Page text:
Could Your Actions Be Construed as Identity Theft? Here’s What You Need to Know

Identity theft refers to the process of collecting and/or using another party’s personal identifying information for illegal purposes. One common example is using your social security number to obtain a credit card or bank loan in your name. Because the thief often defaults on the obligation after maxing it out, identity theft can wreak havoc on the victim’s credit rating and cause long-term financial problems for them.

According to the Federal Trade Commission, approximately nine million Americans have their identities stolen every year. Victims often fail to realize their situation until they are rejected for credit or check their credit report. Because the damage can be so extensive, both Congress and state legislatures have passed laws dealing with this epidemic, with very severe penalties upon conviction.

Federal vs. State Penalties

Florida Statutes §817.568 makes it a third degree felony, punishable by a maximum of five years imprisonment to possess another person’s identifying information without their permission, and if you actually use it to obtain goods or services valued at $5,000 or more, the charge can be upped to a second degree felony,punishable by a maximum of fifteen years imprisonment . If an individual’s ID was used to obtain something worth $50,000 or more, the offender will be charged with a first degree felony, which punishable by a maximum of thirty years imprisonment!

Identity theft crimes covered under this statute include:

  • Criminal Use of Personal Identification Information
  • Criminal Use of Personal Identification Information to Harass
  • Use of a Minor’s Personal Identification Information
  • Use of a Deceased Person’s Personal Identification Information

A federal law, the Identity Theft and Assumption Deterrence Act of 1998, provides equally harsh penalties for convicted defendants. Depending on the nature of the theft, the value of the stolen benefits, and whether you have a prior conviction, you can face 5-15 years in federal prison, and an additional two year minimum mandatory sentence which must be served consecutively to any other sentences imposed by the court. If the crime was believed to be connected to a violent crime or drug trafficking, the penalty may increase to 20 years. Acts of identity theft can be punished by 30 years in prison if connected to domestic terrorism.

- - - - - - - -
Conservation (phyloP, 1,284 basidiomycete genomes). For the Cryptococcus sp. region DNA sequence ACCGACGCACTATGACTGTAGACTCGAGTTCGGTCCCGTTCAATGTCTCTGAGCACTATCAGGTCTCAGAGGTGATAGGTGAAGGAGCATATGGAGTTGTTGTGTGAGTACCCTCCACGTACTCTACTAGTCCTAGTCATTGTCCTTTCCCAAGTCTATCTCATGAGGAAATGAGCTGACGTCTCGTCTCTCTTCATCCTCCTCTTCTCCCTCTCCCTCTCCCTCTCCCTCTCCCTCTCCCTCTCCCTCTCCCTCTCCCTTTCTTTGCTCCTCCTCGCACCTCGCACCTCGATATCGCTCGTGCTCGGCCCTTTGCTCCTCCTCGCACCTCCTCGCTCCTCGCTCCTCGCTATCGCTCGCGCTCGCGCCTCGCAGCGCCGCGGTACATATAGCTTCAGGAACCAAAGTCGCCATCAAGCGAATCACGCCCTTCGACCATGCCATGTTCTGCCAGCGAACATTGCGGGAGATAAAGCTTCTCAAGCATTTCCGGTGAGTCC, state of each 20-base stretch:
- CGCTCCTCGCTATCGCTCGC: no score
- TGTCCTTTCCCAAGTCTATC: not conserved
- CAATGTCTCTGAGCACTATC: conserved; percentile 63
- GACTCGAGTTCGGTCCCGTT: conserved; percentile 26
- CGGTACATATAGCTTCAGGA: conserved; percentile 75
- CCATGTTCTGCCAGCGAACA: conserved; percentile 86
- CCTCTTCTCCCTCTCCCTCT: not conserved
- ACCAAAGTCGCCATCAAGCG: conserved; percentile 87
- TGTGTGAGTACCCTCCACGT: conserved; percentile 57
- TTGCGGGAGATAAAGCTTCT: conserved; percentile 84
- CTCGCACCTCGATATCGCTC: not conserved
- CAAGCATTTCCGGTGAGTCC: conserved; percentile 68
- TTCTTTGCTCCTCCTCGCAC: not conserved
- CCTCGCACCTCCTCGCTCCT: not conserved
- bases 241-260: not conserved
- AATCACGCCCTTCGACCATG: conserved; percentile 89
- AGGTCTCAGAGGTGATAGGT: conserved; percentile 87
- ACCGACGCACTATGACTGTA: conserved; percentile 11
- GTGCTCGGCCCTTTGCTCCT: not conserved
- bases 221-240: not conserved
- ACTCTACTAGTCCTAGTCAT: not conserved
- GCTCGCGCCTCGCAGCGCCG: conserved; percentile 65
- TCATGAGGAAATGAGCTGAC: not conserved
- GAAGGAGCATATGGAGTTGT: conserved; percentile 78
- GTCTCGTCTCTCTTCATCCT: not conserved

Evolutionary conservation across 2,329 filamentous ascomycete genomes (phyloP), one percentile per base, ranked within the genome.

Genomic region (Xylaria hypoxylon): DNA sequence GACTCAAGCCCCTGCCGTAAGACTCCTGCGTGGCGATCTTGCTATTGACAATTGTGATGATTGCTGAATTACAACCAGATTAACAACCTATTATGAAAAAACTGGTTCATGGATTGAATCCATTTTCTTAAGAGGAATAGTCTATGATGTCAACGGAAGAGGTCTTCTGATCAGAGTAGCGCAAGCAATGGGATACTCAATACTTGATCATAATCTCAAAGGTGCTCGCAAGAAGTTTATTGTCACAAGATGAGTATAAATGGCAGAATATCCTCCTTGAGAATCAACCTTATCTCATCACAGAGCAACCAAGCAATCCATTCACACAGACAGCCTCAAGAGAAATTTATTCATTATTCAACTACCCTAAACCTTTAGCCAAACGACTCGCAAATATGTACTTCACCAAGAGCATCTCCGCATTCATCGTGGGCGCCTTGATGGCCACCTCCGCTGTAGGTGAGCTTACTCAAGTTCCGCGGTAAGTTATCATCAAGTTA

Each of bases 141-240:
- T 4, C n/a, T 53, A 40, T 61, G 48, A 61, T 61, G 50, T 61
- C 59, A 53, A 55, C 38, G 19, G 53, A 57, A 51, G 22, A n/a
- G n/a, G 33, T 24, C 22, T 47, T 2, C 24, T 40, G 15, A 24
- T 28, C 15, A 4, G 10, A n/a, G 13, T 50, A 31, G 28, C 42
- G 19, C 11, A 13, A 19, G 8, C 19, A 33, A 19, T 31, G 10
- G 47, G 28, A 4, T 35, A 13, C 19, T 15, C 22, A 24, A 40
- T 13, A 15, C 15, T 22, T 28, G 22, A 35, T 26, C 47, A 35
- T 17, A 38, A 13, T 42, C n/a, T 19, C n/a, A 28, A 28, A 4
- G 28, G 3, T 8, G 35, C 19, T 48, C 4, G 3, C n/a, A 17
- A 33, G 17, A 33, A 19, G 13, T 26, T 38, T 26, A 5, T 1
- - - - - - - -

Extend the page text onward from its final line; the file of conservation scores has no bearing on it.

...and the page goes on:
Accidental Identity Theft

Unfortunately, there are times when you could be charged with identity theft when you had no intention of doing anything illegal. One common example is ‘familiar fraud,’ when your identifying information is used by people you know to obtain credit and other advantages.

While this is often done with malicious intent, there are cases when people believed that they had a legal right to use someone else’s information. For example, if you keep being denied for credit and a friend suggests that you apply for a card in his name, you are committing identity theft even though you have permission. Similarly, a parent or guardian is committing a second degree felony when they use a minor’s personal identification information, even though they believe that their position allows them to do so and they intend for any gains to benefit the minor.

If you have been charged with identity theft  in Florida or in any federal court, contact the Law Offices of Barry M. Wax immediately. In addition the severe punishment you potentially face if convicted, an identity theft charge could make it nearly impossible to find gainful employment, take out a loan, or even rent an apartment. Protect your future by calling us today.

Law Offices of Barry M. Wax